# deriving a differential equation for projectile motion

We have a projectile, which we will consider spherical, of radius $$r$$ density $$\rho_m$$ and mass $$m$$, and we begin by firing it from a point $$(0,h_0)$$ at an initial velocity $$v_0$$ at an angle $$\theta_0$$. From this we can say that: $$x'(0)=v_0\cos(\theta_0),\,y'(0)=v_0\sin(\theta_0)\tag{1}$$ If we neglect all forces acting except those due to gravity then we can say: $$x''=0,\,y''=-g\tag{2.1}$$ Integrating to give: $$x'=C_1,\,y'=-gt+C_2\tag{2.2}$$ $$x=C_1t+C_3,\,y=-\frac{g}{2}t^2+C_2+C_4\tag{2.3}$$ Now by applying initial conditions we get: $$x=v_0\cos(\theta_0)t\tag{2.4.1}$$ $$y=-\frac g2t^2+v_0\sin(\theta_0)t+h_0\tag{2.4.2}$$ However, I would like to do the same thing as this but not neglecting air resistance (and if possible I would like to include the effect of spin). My thoughts to doing this would be: If $$F_x,F_y$$ denote force in the $$x$$ and $$y$$ directions, then we can say: $$\sum F_x=mx''\,\,,\,\,\sum F_y=my''\tag{3.1}$$ I have found that for an object moving through air, drag is equal to: $$F_{drag}=\frac 12CA\rho_{f}v^2\tag{3.2}$$ Since this is the total velocity of the object in question, we would have to say: $$v=\sqrt{(x')^2+(y')^2}\tag{3.3}$$ We now know the total drag force but obviously need the force in each direction. I believe the drag would always act in the opposite direction to motion. Because of this I would say: $$x''=-\frac{CA\rho_f}{2m}\left[(x')^2+(y')^2\right]\cos(\theta)\tag{3.4.1}$$ $$y''=-\frac{CA\rho_f}{2m}\left[(x')^2+(y')^2\right]\sin(\theta)-g\tag{3.4.2}$$ For some reason I can't visualise how I would get this $$\cos\theta$$ and $$\sin\theta$$ in terms of $$x$$ and $$y$$, maybe it would be clearer if I converted to vectors? I'm not sure how to continue from here to get a differential equation for $$x''$$ and $$y''$$. Thanks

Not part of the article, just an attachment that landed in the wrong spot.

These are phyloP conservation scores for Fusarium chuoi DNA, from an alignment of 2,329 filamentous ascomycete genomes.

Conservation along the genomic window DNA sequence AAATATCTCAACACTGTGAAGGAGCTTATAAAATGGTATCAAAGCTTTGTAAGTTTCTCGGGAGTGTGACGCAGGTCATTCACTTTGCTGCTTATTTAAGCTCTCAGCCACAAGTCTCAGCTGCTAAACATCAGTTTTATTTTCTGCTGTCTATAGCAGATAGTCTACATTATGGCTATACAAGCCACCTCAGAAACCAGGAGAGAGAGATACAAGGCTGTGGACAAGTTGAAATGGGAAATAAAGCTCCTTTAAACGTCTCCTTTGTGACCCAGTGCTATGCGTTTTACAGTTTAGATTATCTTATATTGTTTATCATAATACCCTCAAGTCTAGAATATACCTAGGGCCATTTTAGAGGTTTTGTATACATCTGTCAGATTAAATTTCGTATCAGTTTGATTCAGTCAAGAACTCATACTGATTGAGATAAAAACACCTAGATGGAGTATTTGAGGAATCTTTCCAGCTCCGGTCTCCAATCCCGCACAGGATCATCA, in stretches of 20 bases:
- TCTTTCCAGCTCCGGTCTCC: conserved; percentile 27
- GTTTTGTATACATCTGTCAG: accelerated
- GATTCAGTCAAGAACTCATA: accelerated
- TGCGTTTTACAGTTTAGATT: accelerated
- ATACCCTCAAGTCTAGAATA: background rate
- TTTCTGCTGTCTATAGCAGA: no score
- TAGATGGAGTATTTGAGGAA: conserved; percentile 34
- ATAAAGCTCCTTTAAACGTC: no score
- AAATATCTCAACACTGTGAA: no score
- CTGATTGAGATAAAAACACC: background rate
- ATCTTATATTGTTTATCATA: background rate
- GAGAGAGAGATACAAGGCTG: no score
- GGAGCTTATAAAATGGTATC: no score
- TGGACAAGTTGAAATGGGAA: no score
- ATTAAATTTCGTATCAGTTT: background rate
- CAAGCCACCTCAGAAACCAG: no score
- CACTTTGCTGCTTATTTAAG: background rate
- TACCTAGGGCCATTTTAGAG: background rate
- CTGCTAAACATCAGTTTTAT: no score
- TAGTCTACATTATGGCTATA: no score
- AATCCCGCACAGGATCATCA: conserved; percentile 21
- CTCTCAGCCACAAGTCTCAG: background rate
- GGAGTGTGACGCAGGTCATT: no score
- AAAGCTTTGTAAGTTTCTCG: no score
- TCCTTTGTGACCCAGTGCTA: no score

EDIT:1

After getting help from users I end up with the differential equation: $$\frac{d^2}{dt^2}\begin{pmatrix}x\\y\end{pmatrix}=-\frac{CA\rho_f}{2m}\sqrt{(x')^2+(y')^2}\frac{d}{dt}\begin{pmatrix}x\\y\end{pmatrix}-\begin{pmatrix}0\\g\end{pmatrix}$$

Notice that the drag force is always opposite to velocity. You can then write $$\cos\theta=\frac{v_x}v=\frac{x'}{\sqrt{x'^2+y'^2}}\\\sin\theta=\frac{v_y}v=\frac{y'}{\sqrt{x'^2+y'^2}}$$